Taiwan's Hottest Trade Begins to Unravel on Earnings Concerns

(Bloomberg) -- Investors are having second thoughts about one of Taiwan’s hottest stocks over the past month.

Swancor Holding Co. has slumped nearly 10 percent since mid-April after doubling in value in the preceding month on bets it would benefit from government plans to build wind farms in the seas around Taiwan.

The government expects its wind-power plan to attract more than NT$960 billion ($32.4 billion) in investment as part of President Tsai Ing-wen’s pledge to phase out the island’s nuclear reactors in favor of renewable sources of power. The administration is to announce a decision this month on which groups will develop wind farms with a total capacity of 5.5 gigawatts by 2025.

Taiwan's Hottest Trade Begins to Unravel on Earnings Concerns

Swancor Holding, which has a joint venture with Macquarie Group to develop wind farms, soared more than 100 percent in the weeks after the island’s economic ministry announced the plan on March 22. China Steel Structure Co. and CSBC Corp., which have also been linked to potential wind-power projects, rose as much as 84 percent before slumping at least 11 percent since mid-April.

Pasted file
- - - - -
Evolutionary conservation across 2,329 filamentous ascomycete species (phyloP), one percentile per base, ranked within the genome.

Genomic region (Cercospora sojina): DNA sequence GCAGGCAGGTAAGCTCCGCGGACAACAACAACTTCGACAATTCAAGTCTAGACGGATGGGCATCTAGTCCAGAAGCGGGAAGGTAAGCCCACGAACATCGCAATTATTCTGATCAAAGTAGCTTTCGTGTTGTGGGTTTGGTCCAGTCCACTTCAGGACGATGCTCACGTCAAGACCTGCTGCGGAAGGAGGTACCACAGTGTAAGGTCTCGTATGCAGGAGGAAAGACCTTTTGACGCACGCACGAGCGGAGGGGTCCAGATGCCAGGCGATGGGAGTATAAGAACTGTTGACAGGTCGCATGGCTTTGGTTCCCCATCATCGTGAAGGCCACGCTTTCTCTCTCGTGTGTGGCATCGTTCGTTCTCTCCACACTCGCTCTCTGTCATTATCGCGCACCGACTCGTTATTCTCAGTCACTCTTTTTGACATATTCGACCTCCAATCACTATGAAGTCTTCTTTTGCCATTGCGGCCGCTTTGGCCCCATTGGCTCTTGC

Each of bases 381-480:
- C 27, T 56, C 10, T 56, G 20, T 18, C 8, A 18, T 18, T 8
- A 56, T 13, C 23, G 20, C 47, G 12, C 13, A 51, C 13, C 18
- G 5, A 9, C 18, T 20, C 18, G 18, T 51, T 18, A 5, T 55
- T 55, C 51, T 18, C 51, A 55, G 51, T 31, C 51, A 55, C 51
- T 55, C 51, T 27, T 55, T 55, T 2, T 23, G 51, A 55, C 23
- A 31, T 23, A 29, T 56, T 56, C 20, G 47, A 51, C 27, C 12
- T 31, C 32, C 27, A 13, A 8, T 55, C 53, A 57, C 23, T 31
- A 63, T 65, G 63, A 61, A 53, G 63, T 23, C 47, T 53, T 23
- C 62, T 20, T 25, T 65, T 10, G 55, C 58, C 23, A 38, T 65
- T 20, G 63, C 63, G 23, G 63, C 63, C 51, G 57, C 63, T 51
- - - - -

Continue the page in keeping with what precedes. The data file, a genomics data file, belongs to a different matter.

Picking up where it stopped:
While the companies remain among the top performers on the benchmark Taiex gauge over the past month, investors are starting to wonder whether the stocks are overvalued. Swancor has a price-earnings ratio of about 66, more than four times that of Taiex’s average. China Steel Structure has a P/E multiple of more than 120, while CSBC has reported losses for the past two years.

“The stocks have soared on dreams they’ll benefit from the government policy,” said Huang Wen-ching, vice president of Taipei-based Taishin Investment Advisory Co. “Now they’ll have to come up with earnings numbers that support those dreams.”

©2018 Bloomberg L.P.